Israeli scientists say a new study has shown that a small molecule called PJ34 triggered the self-destruction of human pancreatic cancer cells in mice.
According to the research, published in the peer-reviewed open-access biomedical journal Oncotarget, the administration of the molecule reduced the number of cancer cells in developed tumors by up to 90 percent in 30 days.
The study was led by Professor Malka Cohen-Armon and her team at Tel Aviv University’s Sackler Faculty of Medicine, in collaboration with Dr. Talia Golan and her team at the Cancer Research Center at Sheba Medical Center, and conducted with transplantations of human pancreatic cancer cells into immunocompromised mice, or xenografts.
Professor Malka Cohen-Armon, left, of TAU’s Sackler Faculty of Medicine, and Dr. Talia Golan, right, of the Sheba Medical Center. Courtesy
“In research published in 2017, we discovered a mechanism that causes the self-destruction of human cancer cells during their duplication (mitosis) without affecting normal cells,” explained Professor Cohen-Armon in a statement by the university this week. “We have now harnessed this information to efficiently eradicate human pancreatic cancer cells in xenografts. The current results were obtained using a small molecule that evokes this self-destruction mechanism in a variety of human cancer cells.
“The mice were treated with a molecule called PJ34, which is permeable in the cell membrane but affects human cancer cells exclusively. This molecule causes an anomaly during the duplication of human cancer cells, provoking their rapid cell death. Thus, cell multiplication itself resulted in cell death in the treated cancer cells,” she added.
The study involved 24 mice divided into three groups of eight; a control group, and two treated with PJ34 at different intervals. One group of animals was administered the molecule for five consecutive days a week for three weeks, and the second group was treated with PJ34 three times a week, every second day, for three weeks.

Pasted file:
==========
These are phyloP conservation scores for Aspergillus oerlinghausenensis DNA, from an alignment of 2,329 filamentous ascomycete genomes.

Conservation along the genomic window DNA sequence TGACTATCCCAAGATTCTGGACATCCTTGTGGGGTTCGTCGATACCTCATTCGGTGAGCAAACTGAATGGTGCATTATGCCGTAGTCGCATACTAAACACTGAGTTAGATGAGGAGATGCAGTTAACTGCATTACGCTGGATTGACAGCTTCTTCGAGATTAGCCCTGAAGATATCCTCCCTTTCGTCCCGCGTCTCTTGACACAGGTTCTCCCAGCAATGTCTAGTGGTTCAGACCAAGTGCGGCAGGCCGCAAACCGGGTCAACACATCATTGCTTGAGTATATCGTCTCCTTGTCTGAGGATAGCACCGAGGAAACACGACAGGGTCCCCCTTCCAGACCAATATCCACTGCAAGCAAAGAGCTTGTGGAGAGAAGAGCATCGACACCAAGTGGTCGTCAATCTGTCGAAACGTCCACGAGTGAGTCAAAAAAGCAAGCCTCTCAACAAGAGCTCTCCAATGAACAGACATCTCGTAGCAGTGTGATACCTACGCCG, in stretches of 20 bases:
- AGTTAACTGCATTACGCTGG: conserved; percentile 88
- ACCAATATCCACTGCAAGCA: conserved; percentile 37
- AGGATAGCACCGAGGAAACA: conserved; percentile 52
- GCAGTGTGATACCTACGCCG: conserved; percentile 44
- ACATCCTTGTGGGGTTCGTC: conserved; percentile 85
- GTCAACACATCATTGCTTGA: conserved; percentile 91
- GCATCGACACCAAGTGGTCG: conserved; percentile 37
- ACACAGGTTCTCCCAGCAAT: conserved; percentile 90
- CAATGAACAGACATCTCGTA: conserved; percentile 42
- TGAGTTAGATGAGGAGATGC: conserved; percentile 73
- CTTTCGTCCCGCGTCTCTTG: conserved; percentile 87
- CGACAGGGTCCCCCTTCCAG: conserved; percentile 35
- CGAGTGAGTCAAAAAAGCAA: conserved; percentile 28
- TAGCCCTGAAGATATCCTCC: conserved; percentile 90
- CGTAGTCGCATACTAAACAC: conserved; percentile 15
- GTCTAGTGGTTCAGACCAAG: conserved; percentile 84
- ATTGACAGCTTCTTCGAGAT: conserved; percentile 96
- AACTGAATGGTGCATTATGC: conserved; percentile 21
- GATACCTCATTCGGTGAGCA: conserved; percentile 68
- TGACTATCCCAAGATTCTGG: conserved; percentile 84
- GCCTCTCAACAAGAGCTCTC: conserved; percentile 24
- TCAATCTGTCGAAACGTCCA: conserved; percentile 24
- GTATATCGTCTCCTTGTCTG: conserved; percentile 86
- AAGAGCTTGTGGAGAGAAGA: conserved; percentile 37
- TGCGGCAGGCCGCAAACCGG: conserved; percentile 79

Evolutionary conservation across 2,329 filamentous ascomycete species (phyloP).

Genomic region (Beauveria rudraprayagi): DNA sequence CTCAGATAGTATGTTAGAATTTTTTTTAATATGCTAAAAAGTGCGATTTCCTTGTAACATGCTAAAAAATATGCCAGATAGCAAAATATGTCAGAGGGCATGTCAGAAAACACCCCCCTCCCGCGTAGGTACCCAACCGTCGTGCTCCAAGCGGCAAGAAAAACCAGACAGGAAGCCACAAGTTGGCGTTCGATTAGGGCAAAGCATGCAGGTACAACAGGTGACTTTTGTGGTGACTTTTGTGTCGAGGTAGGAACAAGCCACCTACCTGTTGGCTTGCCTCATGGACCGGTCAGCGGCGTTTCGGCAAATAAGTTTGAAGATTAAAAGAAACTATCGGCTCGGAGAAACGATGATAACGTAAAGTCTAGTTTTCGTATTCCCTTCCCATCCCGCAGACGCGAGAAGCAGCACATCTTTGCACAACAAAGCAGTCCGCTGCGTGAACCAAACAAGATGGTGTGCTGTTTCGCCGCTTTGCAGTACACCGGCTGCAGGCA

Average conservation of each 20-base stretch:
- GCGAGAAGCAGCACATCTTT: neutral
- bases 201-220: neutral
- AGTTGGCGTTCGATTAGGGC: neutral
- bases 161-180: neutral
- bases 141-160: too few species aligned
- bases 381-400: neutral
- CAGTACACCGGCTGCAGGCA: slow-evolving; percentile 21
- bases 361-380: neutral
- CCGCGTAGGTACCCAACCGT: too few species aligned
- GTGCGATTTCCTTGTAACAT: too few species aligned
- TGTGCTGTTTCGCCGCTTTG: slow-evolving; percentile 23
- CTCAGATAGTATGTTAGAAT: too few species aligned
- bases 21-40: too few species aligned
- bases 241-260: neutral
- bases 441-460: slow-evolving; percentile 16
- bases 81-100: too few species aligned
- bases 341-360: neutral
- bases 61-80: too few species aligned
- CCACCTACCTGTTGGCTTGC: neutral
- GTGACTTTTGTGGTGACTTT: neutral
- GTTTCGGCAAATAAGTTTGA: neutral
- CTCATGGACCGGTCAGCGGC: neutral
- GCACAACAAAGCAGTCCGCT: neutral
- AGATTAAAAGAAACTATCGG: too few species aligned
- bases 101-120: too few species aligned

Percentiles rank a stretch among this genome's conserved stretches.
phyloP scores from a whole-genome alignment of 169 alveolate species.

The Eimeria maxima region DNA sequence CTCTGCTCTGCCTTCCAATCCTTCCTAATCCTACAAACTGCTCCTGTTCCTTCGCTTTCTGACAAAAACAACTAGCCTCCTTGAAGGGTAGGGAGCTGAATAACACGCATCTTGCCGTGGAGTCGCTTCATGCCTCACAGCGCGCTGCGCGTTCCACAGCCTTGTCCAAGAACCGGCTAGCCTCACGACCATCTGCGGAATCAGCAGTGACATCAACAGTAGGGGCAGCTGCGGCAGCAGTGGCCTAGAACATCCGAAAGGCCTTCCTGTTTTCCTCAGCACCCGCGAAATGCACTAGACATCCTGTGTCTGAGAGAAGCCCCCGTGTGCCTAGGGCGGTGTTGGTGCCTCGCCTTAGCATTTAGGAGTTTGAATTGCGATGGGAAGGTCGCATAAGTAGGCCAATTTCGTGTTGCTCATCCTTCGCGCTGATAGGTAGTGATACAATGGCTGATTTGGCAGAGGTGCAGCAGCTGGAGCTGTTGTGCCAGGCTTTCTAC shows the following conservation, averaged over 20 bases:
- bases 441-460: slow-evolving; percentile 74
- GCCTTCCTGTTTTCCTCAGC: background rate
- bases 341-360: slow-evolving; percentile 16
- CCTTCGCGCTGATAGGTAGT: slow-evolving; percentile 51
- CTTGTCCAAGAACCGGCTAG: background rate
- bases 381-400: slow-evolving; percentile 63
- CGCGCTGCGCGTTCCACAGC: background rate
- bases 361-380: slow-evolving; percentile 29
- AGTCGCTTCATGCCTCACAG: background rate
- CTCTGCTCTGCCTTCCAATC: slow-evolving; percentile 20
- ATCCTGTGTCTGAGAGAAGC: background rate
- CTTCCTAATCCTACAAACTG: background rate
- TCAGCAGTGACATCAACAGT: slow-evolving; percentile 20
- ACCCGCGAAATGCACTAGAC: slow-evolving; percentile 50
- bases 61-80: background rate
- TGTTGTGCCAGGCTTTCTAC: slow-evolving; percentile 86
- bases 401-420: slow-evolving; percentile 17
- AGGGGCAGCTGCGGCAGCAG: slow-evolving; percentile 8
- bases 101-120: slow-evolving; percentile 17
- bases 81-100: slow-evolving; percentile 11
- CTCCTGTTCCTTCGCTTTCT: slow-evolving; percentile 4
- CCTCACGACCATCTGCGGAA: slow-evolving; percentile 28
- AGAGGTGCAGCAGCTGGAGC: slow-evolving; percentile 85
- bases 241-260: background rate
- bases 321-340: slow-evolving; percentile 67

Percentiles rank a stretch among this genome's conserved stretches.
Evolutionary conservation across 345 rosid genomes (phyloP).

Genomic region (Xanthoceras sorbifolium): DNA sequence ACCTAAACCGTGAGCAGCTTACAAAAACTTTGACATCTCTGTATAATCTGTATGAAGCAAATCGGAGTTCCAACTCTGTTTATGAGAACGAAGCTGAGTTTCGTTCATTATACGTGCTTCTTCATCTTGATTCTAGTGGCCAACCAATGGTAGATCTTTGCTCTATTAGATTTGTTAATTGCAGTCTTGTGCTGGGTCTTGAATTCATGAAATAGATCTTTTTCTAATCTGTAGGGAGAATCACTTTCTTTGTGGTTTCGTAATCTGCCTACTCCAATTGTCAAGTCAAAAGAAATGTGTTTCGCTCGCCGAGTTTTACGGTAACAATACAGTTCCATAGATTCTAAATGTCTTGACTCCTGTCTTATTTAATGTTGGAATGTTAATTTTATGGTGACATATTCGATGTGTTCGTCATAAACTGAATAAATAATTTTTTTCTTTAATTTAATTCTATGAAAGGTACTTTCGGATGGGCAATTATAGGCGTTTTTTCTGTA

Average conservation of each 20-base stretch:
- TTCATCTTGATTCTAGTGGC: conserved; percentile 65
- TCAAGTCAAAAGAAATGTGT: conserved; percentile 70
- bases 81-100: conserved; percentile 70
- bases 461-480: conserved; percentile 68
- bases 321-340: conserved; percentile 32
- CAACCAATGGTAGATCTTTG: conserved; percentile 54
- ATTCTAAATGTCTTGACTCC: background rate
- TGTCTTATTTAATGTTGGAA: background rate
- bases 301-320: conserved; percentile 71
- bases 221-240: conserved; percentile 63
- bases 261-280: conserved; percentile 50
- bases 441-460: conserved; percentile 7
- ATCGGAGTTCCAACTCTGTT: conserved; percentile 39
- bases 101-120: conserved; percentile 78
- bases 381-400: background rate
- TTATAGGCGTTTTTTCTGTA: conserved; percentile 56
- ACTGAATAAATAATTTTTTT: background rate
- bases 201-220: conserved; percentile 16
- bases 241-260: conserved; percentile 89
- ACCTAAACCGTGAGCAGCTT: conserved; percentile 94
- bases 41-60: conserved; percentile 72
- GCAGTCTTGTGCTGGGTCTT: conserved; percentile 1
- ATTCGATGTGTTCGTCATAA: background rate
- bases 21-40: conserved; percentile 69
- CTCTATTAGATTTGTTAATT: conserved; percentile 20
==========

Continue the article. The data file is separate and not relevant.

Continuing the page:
According to the findings, only the group treated daily with PJ34 (five times a week) showed a significant reduction of about 40 percent in tumor size but both treatment regimens caused a reduction of between 80-90 percent in cancer cells a month after treatment was terminated.
In one mouse, the tumor disappeared completely on day 56 of the study.
Cohen-Armon noted that normal cells were not affected and no adverse behavioral effects were observed.
“No abnormalities, toxic signs, or animal death were observed during the study. On the contrary, all mice gained weight during the study, with no difference between control and the two PJ34 treated groups,” the study reads.
The scientists said that the “efficient eradication of malignant cells in human pancreas cancer xenografts presented a new model of pancreas cancer treatment.”
Pancreatic cancer is notoriously difficult to diagnose as often there are no symptoms in the early stages. It is also often resistant to currently available treatments and in its more advanced stages (metastatic), has a five-year-survival rate of three percent.
Professor Cohen-Armon indicated that the mechanism, tested in parallel studies, “acts efficiently” in additional types of cancer, eradicating a variety of resistant cancer cells (breast, lung, brain, and ovarian cancer) including types resistant to current therapies.
PJ34 is being tested in pre-clinical trials according to FDA regulations before clinical trials on larger animals and then humans begin, Tel Aviv University said in a statement.
Dr. Golan is a lead researcher at the Pancreas Cancer Olaparib Ongoing (POLO) Clinical Trial at the Sheba Medical Center, working specifically with patients with advanced stages of pancreatic cancer as well as a BRCA 1 or 2 germline mutation. NoCamels reported on her work this summer, which offers a promising new drug regimen.